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  1. #1
    Join Date
    Nov 2002
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    South of Houston, near Galveston
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    I have my hive assembled. I noticed the inner cover has a recessed side and a flat side. My bee book says to put the flat side down. This doesnt appear to leave enough space for the bees to get on top of the frames. Is this how you all do it?

  2. #2
    Join Date
    Aug 2002
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    Nehawka, Nebraska USA
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    Some have two recessed sides and some have only one. I put the recessed side down to create a bee space at the top.

  3. #3
    Join Date
    Oct 2002
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    The Scenic Flint Hills , KS
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    Do you use an inner cover with a hive top feeder? If you do, you put the deeper recessed side up so the bees can travel to one end from the center to get to the opening in the feeder? I have trouble feeding patties and using the top feeder at the same time. My top feeder is open at one end and my inner covers have recesses on both sides, one deep and the other shallow. I need the deeper recess of the inner cover down so as to have space for the pattie but that does not leave enough space on the top for the bees to get to the feeder. If I don't use one at all, then I don't have room for the pattie. Do I need to make a spacer ring (square)?
    Bill

  4. #4
    Join Date
    Aug 2002
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    Nehawka, Nebraska USA
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    I'm not sure I understand what kind of feeder you are using. Most feeders on top that require some kind of space, I use an empty super on top to allow for the feeder.

    Also, I suppose I should mention, on the subject of inner covers, that some have a notch in them for a top entrance and for ventilation. You need to decide what you want to do with it. I would leave it open in the winter for more ventilation and so the bees can take cleansing flights when the bottom opening gets covered in snow.

  5. #5
    Join Date
    Oct 2002
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    The Scenic Flint Hills , KS
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    >I'm not sure I understand what kind of feeder you are using.

    I am using the type sold by Beecommerce and others that is the same dimention as the hive and about four inches deep. It has an opening on one end with screening wrapped over the edge for the bees to have a foothold and keep from drowning. It is flat on the bottom. I have also seen them with the opening to the hive in the middle, but mine are all on one end. They hold about two gallons of feed.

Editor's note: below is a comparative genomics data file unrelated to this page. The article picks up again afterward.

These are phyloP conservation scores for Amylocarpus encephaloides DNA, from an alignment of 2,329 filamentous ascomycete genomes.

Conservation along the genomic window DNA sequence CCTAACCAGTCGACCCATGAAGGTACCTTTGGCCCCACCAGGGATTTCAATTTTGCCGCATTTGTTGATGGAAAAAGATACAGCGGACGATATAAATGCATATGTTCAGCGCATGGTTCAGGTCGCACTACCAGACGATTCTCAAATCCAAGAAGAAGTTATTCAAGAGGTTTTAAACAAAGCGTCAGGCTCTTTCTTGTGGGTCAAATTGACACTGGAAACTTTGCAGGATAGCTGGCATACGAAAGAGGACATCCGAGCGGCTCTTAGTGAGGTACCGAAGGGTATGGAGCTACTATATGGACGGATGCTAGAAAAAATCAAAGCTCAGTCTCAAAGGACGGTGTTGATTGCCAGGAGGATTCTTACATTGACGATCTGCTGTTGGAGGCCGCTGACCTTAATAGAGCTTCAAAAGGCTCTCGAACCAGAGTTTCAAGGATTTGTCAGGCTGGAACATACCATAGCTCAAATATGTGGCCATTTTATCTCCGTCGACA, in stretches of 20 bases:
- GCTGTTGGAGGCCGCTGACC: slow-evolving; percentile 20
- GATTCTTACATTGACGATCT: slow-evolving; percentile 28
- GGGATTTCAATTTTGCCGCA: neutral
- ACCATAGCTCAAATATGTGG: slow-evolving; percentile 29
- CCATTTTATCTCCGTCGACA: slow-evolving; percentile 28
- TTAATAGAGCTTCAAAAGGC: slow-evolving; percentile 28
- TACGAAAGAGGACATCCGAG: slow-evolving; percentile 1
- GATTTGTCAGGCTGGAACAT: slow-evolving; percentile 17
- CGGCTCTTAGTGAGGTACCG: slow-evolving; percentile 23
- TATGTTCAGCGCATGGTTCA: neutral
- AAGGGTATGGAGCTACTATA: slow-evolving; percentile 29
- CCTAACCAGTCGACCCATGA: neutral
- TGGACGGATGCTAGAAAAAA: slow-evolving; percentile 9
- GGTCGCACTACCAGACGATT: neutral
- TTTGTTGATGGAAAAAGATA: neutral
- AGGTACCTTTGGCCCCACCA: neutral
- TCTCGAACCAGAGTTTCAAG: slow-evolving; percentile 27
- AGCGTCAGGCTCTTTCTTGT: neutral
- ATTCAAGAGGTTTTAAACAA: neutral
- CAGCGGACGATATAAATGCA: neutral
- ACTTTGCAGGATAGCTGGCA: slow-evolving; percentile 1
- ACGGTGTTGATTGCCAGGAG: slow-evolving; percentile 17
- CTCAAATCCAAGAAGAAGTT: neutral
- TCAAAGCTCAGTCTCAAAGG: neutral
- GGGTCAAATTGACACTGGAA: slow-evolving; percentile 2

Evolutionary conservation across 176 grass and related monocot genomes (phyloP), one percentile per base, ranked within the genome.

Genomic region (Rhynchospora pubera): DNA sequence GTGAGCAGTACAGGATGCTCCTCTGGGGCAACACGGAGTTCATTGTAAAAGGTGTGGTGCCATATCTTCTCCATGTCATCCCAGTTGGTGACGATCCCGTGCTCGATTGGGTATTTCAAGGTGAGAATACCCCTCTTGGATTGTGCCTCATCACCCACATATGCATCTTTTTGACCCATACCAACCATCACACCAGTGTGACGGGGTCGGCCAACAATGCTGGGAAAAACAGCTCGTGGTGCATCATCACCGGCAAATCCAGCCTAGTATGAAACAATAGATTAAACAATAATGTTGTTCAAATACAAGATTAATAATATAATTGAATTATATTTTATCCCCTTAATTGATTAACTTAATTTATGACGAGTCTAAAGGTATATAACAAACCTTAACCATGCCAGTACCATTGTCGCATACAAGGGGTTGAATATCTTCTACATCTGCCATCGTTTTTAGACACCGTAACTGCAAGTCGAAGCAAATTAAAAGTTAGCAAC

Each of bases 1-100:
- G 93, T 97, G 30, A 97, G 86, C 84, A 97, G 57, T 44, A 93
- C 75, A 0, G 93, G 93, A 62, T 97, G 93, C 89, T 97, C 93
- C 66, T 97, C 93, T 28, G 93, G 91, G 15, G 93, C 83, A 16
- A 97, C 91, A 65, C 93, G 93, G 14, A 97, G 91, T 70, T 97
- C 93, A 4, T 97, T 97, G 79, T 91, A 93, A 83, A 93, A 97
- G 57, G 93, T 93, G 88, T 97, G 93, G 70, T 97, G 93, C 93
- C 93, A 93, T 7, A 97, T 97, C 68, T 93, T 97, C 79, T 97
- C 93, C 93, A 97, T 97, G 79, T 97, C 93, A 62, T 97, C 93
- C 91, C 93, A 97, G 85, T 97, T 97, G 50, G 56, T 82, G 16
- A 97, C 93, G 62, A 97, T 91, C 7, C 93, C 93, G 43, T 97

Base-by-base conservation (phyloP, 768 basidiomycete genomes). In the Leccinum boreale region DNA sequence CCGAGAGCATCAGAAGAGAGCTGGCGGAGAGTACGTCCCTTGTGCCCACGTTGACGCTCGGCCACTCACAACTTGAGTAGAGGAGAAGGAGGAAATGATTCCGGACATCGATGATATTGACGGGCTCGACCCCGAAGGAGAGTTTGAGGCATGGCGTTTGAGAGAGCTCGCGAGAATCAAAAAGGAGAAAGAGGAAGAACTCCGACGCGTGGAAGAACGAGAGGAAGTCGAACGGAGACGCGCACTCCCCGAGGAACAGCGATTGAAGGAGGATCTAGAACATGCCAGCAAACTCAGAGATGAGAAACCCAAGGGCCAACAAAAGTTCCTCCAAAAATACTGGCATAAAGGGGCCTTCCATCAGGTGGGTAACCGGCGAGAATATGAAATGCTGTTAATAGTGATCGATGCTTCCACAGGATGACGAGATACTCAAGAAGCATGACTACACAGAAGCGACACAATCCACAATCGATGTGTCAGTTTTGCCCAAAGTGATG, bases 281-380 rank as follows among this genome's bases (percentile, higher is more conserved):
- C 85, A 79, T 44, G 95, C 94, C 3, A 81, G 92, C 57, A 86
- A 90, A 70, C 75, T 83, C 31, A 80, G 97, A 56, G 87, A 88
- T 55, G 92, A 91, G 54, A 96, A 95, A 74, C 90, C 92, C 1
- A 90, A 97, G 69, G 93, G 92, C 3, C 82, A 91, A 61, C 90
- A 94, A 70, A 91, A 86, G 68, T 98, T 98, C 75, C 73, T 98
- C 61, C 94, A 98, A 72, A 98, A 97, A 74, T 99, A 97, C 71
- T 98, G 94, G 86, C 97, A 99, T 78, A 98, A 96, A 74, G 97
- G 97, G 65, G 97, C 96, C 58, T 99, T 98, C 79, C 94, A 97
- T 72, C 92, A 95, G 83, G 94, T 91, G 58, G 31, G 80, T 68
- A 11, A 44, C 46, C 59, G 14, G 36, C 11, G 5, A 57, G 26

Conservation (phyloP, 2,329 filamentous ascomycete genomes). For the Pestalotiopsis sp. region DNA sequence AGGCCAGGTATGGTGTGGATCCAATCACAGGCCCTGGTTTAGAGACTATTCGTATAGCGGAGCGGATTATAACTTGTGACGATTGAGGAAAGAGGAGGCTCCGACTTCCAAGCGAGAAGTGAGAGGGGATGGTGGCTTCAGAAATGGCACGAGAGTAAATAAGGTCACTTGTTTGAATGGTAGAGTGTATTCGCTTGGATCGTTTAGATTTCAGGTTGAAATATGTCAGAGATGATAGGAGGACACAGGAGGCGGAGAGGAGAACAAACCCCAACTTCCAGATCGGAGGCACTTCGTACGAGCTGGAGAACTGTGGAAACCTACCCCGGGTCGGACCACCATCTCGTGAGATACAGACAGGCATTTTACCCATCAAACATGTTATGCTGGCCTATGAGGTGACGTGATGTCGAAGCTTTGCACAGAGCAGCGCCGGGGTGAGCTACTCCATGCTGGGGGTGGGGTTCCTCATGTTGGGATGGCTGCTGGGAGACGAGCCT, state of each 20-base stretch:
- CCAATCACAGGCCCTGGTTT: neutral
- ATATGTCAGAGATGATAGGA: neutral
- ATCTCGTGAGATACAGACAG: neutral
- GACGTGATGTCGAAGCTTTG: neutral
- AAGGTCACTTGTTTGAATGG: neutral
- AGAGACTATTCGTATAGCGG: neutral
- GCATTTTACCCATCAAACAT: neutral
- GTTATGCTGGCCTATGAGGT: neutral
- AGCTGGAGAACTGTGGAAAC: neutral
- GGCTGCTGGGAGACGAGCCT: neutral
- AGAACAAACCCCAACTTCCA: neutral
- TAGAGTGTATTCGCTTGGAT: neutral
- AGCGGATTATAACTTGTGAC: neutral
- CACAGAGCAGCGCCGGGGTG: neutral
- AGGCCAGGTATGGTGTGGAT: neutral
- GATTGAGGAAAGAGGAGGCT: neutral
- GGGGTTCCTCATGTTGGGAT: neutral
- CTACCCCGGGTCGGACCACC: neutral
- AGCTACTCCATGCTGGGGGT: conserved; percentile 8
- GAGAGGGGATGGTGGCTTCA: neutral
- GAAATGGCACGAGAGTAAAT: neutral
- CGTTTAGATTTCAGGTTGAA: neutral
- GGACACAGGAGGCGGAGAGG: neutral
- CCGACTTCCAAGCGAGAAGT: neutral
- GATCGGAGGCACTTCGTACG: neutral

>Most feeders on top that require some kind of space, I use an empty super on top to allow for the feeder.
    Also, I suppose I should mention, on the subject of inner covers, that some have a notch in them for a top entrance and for ventilation. You need to decide what you want to do with it. I would leave it open in the winter for more ventilation and so the bees can take cleansing flights when the bottom opening gets covered in snow.

    The only ones I have do not have any notches in them. I have read on some of these threads about them and thought about making some notches in mine, but am still unsure what you and clayton mean by a "V" notch and 3/4" drilled hole, etc. Anyway the ones I have are recessed about 1/8th inch on one side and maybe 5/8ths on the other side with an oval in the center for the bee escape. My problem is if I put the feeder directly on the hive body there is not enough space to put a pattie in between. If I put the recessed side of the inner cover down so as to make enough room for the pattie, there is not enough room above for a bee space for them to get to the syrup. What do other beekeepers do? Use an inner cover or not? Or make a spacer ring?

  6. #6
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    Oct 2002
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    Post

    Oops! Not 5/8ths... 3/8ths

  7. #7
    Join Date
    Dec 1999
    Location
    DuPage County, Illinois USA
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    9,437

    Big Grin

    > I am using the type sold by Beecommerce

    Well, there's your problem! You didn't use the ones from Beesource :> )

    The Miller feeder in the plans section has a bottom 3/8" bee space intigrated into the design. This still seems inadequate for a patty to fit, but it's equal to what your inner cover will provide. I'd simply make whatever size spacer you need for the patty to fit.

    -Barry

  8. #8
    Join Date
    Oct 2002
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    The Scenic Flint Hills , KS
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    Ah! That's it. I should nail strips of 3/4 x 3/8 (1/2 might be better?) all around the bottoms of the feeders and not use an inner cover at all. That's the ticket! Thanks, Barry!
    Bill

  9. #9
    Join Date
    Aug 2002